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Hill GOP leaders at the crossroads: McConnell dumps Trump, while McCarthy embraces

As McConnell's favorability rating tanks, Trump rebounds among GOP voters.

Updated: February 18, 2021 - 11:08am

The Facts Inside Our Reporter’s Notebook

As Congress moves on from the second impeachment trial of former President Donald Trump, Senate Republican Leader Mitch McConnell has distanced himself from Trump while House GOP Leader Kevin McCarthy has taken a different approach. 

McConnell, a Kentucky Republican, voted to acquit Trump in the impeachment trial that wrapped up on Saturday but he blasted the former president in a Senate floor speech immediately after the final vote took place.

"President Trump is still liable for everything he did while he was in office, as an ordinary citizen, unless the statute of limitations has run; still liable for everything he did while he was in office. He did not get away with anything — yet," McConnell said. "We have a criminal justice system in this country. We have civil litigation, and former presidents are not immune from being accountable by either one."

Trump slammed McConnell in a statement on Tuesday, saying that the GOP won't win again with McConnell as its leader in the Senate and encouraged GOP senators to break ties with him.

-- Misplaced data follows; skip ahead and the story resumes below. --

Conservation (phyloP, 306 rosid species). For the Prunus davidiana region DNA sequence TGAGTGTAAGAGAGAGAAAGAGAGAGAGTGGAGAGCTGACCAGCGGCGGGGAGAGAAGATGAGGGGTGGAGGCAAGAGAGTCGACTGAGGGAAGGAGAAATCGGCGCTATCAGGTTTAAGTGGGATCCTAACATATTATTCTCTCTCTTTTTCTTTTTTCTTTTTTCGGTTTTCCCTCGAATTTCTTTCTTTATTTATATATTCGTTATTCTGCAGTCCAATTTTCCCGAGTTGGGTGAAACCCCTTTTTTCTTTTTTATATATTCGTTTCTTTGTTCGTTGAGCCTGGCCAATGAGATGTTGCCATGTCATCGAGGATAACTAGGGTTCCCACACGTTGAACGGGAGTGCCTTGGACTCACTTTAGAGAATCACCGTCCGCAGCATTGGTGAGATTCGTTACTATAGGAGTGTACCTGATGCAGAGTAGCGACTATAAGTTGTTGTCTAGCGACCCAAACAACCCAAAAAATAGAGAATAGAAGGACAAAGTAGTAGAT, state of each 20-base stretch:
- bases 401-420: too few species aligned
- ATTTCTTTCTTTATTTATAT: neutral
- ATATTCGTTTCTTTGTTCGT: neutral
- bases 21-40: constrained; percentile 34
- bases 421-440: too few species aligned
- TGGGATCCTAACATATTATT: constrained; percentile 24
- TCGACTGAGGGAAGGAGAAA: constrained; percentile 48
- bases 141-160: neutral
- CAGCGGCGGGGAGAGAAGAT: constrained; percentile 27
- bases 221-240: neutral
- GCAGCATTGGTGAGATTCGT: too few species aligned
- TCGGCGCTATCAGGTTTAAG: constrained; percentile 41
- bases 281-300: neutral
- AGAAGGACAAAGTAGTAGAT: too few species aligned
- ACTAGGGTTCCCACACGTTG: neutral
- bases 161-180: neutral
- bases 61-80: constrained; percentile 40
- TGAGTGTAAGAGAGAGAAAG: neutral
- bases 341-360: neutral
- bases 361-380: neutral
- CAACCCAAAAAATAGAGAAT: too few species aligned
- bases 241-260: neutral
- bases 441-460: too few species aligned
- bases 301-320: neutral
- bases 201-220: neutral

"Mitch is a dour, sullen, and unsmiling political hack, and if Republican Senators are going to stay with him, they will not win again," Trump said. "He will never do what needs to be done, or what is right for our country. Where necessary and appropriate, I will back primary rivals who espouse Making America Great Again and our policy of America First. We want brilliant, strong, thoughtful, and compassionate leadership."

Although McCarthy said in January that Trump "bears responsibility" for the Capitol riot on Jan. 6, he ultimately voted against impeaching Trump. He later met with Trump in Florida and put out a statement after the meeting embracing Trump as a leader in the Republican Party's future. McCarthy said Trump "committed to helping elect Republicans in the House and Senate in 2022."

He added that a "united conservative movement will strengthen the bonds of our citizens and uphold the freedoms our country was founded on."

A recent Politico/Morning Consult post-impeachment trial poll shows Trump remains popular in the party. In the survery, 59% of Republicans said Trump should play a "major role" in the GOP in the future. After a dip in the week following the Capitol breach, Republican support for Trump has rebounded to pre-Jan. 6 levels. In the poll's hypothetical matchup for the GOP 2024 presidential nomination, Trump leads the pack with 54% support, far ahead of Mike Pence in second place with 12%.

A separate Morning Consult survey, meanwhile, shows McConnell's poll numbers sinking among GOP voters. According to the poll, McConnell "saw the largest decline in his approval rating among GOP voters" when compared to other Republican senators, tumbling 29 points to 41%.